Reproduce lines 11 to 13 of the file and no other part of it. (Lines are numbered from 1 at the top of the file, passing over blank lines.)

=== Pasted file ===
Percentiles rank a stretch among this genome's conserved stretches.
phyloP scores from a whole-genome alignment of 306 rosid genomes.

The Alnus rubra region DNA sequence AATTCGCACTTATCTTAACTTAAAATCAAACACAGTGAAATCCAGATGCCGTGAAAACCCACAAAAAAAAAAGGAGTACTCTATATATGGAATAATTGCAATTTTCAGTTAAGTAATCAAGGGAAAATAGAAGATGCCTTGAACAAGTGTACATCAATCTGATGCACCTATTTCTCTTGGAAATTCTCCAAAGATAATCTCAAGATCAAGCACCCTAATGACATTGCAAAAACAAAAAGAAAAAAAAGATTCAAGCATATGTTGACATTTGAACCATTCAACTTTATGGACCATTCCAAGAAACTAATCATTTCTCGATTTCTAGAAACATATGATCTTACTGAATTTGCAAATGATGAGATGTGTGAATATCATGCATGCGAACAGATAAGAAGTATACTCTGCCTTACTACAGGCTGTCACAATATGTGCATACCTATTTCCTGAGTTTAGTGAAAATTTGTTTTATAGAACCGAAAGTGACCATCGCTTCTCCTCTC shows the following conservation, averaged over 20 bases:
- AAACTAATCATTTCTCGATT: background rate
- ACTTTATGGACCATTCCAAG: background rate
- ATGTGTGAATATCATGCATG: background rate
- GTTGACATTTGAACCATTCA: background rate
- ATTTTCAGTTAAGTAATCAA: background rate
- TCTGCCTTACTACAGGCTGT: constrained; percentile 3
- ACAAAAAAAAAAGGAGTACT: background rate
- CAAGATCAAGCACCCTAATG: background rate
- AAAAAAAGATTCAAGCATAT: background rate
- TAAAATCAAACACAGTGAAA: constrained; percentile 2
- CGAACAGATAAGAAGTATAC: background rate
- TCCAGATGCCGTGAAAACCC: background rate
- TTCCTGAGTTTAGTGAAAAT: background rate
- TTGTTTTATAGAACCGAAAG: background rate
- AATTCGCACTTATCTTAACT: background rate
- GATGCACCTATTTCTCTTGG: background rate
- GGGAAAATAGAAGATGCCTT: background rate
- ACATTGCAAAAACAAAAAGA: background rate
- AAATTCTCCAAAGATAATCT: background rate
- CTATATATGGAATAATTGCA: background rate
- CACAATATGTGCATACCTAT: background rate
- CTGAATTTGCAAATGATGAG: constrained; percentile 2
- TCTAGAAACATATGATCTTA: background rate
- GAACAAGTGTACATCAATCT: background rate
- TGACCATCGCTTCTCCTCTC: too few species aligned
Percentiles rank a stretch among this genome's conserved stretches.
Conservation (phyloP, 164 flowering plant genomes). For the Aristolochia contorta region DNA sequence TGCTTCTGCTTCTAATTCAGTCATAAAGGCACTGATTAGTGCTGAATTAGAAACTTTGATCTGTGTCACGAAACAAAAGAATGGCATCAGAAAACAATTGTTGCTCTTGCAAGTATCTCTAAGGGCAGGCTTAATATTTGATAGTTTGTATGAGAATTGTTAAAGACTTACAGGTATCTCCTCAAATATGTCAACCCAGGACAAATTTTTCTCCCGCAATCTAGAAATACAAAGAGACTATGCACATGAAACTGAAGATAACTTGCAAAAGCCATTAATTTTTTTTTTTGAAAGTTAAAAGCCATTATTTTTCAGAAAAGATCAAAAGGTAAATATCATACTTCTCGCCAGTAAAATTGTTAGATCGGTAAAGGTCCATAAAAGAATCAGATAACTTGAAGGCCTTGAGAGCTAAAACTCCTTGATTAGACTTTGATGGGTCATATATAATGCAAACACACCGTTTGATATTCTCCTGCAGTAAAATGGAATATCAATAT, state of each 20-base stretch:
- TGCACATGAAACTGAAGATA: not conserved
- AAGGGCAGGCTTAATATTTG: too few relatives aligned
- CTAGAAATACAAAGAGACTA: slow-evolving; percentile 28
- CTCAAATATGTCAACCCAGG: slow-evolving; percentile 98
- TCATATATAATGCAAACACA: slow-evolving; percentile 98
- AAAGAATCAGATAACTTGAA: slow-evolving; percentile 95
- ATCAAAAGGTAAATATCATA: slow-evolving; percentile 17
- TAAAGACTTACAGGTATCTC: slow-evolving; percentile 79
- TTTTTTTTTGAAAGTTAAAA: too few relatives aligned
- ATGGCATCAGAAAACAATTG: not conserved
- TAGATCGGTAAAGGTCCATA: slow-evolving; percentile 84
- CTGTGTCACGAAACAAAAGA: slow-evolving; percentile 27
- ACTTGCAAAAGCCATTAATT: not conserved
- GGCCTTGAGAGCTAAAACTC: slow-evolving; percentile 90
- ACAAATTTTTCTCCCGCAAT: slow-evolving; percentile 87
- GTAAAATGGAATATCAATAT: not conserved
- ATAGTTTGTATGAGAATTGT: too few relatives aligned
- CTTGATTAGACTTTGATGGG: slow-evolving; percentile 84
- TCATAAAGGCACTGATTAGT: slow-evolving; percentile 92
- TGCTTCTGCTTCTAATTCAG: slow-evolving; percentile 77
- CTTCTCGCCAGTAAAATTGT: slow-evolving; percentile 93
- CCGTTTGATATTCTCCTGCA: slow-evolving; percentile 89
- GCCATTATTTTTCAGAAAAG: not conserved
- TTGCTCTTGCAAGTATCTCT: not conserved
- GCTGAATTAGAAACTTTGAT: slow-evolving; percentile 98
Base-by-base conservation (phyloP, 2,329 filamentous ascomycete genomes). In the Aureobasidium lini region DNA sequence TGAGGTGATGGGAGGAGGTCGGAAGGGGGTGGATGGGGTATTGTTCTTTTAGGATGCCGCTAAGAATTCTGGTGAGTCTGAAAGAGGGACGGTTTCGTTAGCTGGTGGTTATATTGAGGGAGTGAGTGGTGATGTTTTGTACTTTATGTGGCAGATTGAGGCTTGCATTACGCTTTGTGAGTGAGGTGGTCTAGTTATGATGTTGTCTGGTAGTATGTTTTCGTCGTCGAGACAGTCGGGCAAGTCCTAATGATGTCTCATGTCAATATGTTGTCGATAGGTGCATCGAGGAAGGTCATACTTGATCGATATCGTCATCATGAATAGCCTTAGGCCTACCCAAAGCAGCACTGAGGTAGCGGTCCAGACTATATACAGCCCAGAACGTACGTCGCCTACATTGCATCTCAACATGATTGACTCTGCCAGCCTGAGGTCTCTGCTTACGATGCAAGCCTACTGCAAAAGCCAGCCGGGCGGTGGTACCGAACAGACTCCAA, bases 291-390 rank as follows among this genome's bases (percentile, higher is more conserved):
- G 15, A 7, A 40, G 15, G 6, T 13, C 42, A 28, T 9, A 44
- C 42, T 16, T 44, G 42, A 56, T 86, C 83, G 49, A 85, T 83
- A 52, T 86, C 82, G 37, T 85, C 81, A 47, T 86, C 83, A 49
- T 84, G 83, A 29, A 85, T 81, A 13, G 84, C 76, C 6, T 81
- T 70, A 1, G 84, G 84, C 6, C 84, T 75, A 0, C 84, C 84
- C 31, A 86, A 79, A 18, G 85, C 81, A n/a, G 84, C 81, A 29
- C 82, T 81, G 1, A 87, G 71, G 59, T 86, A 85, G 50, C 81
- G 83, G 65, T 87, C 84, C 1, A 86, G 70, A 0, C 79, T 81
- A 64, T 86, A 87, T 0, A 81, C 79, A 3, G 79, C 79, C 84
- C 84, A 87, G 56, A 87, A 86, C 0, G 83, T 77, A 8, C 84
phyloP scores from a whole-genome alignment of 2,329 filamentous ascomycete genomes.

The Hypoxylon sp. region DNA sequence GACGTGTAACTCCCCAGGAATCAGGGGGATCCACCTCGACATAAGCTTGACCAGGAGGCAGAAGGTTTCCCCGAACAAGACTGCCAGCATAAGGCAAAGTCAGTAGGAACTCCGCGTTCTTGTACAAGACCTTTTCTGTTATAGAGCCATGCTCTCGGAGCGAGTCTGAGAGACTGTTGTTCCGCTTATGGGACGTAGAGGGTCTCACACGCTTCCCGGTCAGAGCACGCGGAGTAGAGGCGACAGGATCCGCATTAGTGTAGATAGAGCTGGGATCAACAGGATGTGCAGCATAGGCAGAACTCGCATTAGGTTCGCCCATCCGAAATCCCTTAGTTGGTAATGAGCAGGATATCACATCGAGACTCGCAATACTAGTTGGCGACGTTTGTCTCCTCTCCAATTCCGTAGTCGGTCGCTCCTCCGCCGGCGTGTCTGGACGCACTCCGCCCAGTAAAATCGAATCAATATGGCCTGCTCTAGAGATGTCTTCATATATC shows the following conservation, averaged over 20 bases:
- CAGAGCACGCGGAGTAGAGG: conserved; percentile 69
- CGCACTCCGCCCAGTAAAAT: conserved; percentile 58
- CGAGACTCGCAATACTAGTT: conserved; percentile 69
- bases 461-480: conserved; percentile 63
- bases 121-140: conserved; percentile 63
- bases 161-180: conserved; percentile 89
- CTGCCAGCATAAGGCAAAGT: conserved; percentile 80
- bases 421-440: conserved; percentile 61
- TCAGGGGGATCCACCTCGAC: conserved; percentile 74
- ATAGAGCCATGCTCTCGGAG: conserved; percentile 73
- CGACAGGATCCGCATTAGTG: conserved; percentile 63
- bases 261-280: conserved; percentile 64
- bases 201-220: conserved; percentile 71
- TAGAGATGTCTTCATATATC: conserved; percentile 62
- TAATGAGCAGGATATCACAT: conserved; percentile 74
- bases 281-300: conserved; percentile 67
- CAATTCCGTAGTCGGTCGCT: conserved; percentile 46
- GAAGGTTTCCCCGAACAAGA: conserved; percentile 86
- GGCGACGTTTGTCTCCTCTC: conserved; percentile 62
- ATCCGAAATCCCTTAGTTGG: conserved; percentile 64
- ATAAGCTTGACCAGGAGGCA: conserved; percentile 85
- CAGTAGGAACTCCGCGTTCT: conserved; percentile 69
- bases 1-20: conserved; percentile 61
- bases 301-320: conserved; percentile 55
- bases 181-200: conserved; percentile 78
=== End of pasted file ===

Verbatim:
- CAAGATCAAGCACCCTAATG: background rate
- AAAAAAAGATTCAAGCATAT: background rate
- TAAAATCAAACACAGTGAAA: constrained; percentile 2